In a low-slung strip mall near Krome Avenue in Homestead, the steel-and-glass front door of La Michoacana Paletería y Nevería swings open into an orange-and-gray-tiled shop. A half-dozen flat-screen TV sets blare Spanish-language news and telenovelas as you make your way to a long display case holding row after row of ice pops and cream bars. The $2 frozen treats come in a rainbow of flavors, such as blended mamey, sweet tomato salsa, or rompope — a popular Mexican drink similar to eggnog with ground almonds instead of booze.
Paletas trace back to Tocumbo, a tiny village in Michoacán state where several men were looking to make more than a peso a day peeling sugarcane. In the 1930s, Rafael Malfavón opened a small shop that distributed paletas from a donkey-drawn wagon. A few years later, brothers Ignacio and Luis Alcázar, along with a friend, took the pops to Mexico City, marking the beginning of the treat's trek around the globe.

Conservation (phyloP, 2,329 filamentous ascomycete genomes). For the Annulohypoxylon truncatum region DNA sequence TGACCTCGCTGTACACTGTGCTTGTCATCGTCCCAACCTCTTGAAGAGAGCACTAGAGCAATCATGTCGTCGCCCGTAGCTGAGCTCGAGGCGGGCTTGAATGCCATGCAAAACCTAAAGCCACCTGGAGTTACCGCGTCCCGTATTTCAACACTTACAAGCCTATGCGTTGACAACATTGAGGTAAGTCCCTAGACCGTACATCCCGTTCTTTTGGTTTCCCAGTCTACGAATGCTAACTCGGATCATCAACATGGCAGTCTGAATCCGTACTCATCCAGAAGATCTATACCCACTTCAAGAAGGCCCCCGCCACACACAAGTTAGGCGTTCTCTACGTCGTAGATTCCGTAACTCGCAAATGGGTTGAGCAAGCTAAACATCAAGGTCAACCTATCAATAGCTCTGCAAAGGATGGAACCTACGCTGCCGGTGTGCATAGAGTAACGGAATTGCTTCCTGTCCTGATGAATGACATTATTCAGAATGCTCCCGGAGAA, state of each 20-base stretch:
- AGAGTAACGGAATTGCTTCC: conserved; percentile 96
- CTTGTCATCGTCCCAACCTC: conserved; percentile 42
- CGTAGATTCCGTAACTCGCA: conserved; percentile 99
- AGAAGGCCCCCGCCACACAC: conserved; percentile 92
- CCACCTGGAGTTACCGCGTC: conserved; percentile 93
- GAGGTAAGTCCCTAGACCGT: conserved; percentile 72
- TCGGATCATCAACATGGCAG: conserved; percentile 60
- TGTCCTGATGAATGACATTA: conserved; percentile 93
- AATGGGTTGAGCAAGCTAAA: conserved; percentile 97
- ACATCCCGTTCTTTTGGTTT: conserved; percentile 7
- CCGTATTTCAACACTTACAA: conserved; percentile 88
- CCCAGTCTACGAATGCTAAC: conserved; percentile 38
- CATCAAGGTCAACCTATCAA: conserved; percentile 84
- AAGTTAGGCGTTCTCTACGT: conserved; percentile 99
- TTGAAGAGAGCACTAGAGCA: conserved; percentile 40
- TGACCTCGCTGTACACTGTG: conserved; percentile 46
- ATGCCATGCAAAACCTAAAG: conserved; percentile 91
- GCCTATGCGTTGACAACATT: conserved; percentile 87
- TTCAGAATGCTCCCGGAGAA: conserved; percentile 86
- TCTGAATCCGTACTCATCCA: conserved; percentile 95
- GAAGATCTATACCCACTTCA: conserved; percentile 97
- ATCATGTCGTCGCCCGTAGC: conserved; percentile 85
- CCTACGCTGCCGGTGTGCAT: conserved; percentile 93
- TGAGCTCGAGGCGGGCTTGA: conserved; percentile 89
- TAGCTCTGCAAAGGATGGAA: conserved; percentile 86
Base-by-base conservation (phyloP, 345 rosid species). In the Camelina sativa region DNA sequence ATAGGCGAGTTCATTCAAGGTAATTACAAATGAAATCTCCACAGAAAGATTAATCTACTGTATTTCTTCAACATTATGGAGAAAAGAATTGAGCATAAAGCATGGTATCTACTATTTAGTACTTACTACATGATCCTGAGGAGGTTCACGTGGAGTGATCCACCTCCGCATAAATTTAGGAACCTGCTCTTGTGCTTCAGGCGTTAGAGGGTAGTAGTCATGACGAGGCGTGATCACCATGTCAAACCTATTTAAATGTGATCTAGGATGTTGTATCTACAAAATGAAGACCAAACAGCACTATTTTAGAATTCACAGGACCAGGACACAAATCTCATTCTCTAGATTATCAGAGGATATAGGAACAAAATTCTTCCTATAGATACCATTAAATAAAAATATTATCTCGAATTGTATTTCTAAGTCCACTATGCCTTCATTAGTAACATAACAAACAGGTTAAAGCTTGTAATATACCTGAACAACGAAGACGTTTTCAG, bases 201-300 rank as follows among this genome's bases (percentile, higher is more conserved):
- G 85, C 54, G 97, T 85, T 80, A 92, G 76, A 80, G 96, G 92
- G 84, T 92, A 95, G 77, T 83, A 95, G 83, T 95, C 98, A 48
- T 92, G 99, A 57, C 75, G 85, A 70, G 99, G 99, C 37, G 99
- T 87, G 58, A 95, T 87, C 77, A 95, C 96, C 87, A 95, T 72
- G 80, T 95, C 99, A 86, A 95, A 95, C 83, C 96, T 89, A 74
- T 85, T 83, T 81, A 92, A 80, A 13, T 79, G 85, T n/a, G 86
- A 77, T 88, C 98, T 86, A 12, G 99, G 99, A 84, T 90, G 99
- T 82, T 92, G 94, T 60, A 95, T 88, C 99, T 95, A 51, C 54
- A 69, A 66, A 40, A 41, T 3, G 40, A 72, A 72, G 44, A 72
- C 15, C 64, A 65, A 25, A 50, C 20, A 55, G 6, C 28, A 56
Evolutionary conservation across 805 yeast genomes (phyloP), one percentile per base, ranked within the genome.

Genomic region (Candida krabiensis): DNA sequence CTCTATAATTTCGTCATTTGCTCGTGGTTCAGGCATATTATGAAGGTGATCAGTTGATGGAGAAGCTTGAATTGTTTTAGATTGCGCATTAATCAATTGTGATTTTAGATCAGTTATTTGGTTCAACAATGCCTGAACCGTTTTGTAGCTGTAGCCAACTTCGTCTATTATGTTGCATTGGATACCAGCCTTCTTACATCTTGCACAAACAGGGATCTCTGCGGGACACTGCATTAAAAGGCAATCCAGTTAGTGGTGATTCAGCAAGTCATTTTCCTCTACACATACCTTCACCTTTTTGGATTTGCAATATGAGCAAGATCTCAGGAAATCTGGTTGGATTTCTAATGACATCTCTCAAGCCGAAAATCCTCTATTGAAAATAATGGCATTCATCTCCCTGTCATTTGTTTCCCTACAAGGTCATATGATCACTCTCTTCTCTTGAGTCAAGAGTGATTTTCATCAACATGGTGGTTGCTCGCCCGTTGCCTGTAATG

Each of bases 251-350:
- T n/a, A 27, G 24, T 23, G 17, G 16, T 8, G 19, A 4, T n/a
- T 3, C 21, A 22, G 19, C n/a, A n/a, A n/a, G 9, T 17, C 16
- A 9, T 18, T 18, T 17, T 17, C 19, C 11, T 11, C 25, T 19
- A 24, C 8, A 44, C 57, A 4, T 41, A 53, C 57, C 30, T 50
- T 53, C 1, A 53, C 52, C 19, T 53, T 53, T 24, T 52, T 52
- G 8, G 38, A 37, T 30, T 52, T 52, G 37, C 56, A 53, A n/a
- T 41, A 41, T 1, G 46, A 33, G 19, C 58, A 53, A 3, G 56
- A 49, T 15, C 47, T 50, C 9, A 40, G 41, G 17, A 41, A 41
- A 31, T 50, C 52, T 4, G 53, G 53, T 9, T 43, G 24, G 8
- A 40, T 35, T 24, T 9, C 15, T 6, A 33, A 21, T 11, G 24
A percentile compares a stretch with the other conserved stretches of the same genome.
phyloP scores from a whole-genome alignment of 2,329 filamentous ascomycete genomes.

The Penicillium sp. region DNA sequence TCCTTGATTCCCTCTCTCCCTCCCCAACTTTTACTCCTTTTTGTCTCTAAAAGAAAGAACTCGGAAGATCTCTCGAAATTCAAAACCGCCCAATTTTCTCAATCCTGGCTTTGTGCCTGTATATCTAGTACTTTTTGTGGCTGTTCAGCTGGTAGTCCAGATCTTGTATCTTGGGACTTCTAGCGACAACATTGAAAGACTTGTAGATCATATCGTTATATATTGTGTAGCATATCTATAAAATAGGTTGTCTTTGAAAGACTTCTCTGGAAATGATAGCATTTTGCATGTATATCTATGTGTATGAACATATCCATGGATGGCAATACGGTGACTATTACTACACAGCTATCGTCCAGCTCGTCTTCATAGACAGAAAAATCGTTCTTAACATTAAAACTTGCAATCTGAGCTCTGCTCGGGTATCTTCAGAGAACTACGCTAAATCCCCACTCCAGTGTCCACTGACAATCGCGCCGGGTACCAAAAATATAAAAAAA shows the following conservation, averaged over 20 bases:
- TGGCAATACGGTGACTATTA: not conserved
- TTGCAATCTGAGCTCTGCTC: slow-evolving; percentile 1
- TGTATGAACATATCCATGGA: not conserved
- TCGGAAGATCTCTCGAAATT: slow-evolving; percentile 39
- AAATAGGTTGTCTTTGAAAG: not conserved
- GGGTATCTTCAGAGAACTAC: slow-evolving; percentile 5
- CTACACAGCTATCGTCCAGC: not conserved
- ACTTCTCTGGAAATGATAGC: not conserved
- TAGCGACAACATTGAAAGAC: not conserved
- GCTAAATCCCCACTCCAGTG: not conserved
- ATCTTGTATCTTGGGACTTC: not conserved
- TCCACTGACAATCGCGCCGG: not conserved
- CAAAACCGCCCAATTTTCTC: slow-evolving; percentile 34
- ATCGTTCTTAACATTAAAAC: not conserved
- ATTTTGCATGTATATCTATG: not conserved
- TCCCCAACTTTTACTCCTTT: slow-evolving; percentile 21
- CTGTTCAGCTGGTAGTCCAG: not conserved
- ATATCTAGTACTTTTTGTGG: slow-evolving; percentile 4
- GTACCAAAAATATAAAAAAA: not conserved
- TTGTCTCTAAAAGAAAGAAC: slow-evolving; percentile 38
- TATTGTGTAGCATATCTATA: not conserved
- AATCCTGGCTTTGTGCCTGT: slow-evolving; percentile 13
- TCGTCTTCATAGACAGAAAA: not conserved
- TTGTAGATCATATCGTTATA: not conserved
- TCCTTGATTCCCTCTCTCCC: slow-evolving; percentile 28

Refreshingly, paletas aren't only sweet. Sure, order the corn pop — a sugary, creamy blend with just the faintest hint of vanilla. The partially frozen kernels give each bite a chewy, nearly crunchy texture that fades as the pop slowly warms. The best, however, are those like the pepino con chile, an almost-frozen cucumber gazpacho with ruby-red flecks of chili powder. It causes a slight burn in your throat that slowly creeps toward your lips.
The shock of a savory pop can be off-putting for anyone raised on its sugary brethren. But as a cool wave of frosty cucumber tempers the chilies' heat, you realize you're hooked. Dessert will never be the same.